BREAKING: Judge Strikes Down San Diego Schools Vaccine Mandate as 'Inconsistent With State Law'

AP Photo/Ben Gray

A California state judge struck down San Diego Unified School District’s student COVID-19 vaccine mandate Monday, ruling that it was “inconsistent with state law.” This means that all SDUSD students can continue in-person instruction regardless of COVID-19 vaccine status.


Two lawsuits were filed challenging the mandate, one on behalf of a parent whose student was going to be forced to get the jab to continue in-person instruction, and one by the parent group “Let Them Breathe.” The lawsuits were joined for the purpose of hearing a petition for a writ of mandate, and oral arguments were held Monday morning. At 9 a.m. the judge issued a tentative ruling striking down the mandate, and after oral arguments were heard the judge ruled that the tentative ruling would become final.

In issuing the ruling, Judge John Meyer agreed with Petitioners’ contention that SDUSD’s “Vaccination Roadmap” is preempted by the California Education Code and directly conflicts with other state laws. Petitioners cited case law holding that “under the normal rules of preemption, a local ordinance that conflicts with state law is preempted by the state law and void. . . .Pursuant to preemption law, a conflict exists if the local legislation duplicates, contradicts, or enters an area fully occupied by general law, either expressly or by legislative implication.”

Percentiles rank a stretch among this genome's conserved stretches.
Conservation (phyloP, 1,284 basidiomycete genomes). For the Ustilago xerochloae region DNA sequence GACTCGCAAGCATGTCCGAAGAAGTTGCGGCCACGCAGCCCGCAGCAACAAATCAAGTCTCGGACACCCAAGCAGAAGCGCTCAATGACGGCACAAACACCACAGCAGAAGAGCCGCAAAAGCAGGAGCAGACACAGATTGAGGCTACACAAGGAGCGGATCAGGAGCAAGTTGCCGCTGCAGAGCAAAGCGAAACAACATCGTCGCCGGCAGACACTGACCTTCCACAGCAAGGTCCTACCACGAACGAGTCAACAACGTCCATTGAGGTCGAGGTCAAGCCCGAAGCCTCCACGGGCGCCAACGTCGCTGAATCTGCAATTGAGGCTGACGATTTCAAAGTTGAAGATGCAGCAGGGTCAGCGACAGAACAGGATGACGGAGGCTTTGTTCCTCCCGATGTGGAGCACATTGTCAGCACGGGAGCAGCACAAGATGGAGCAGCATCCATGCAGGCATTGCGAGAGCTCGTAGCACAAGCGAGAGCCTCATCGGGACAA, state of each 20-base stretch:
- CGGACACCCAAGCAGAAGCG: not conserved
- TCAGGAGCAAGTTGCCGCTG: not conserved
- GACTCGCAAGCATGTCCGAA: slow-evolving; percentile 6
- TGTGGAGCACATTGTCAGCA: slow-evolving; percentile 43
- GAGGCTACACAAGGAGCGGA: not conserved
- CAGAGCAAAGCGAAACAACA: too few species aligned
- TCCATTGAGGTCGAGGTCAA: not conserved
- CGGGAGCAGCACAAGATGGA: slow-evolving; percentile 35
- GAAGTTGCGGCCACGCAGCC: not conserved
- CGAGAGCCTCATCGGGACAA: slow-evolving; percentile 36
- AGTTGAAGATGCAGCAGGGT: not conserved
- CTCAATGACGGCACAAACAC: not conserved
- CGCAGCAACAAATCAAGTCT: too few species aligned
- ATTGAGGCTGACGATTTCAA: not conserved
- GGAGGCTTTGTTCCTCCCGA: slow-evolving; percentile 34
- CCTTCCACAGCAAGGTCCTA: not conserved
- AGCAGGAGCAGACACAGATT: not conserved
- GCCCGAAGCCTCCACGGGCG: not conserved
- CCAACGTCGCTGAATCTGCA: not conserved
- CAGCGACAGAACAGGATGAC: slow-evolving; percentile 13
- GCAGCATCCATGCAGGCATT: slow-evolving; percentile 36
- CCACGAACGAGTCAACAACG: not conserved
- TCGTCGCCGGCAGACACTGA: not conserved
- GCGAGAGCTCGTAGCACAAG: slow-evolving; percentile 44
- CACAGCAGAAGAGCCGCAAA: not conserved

Under California Education Code Section 35160, SDUSD “may initiate and carry on any program, activity, or may otherwise act in any manner which is not in conflict with or inconsistent with, or preempted by, any law and which is not in conflict with the purposes for which school districts are established.”

In Monday’s ruling, the Court outlined the California Legislature’s efforts to regulate vaccination in schools, starting with the smallpox vaccine. The Vaccination Act was upheld by the California Supreme Court in 1890, and in that ruling, the power to mandate vaccination was given solely to the legislature. The Legislature delegated the authority to control the spread of smallpox to the Department of Public Health but specifically stated that “no rule or regulation on the subject of vaccination shall be adopted by school or local health authorities.”

The Court also noted that the ten vaccinations currently required for admission to California schools were placed on that list through legislative action “after careful consideration of the public health risk of these diseases, cost to the state health system, communicability, and rates of transmission” and that the requirements were supported by a statewide statutory and regulatory scheme which offered exemptions for medical reasons and personal beliefs – which, clearly, a district-by-district scheme does not offer.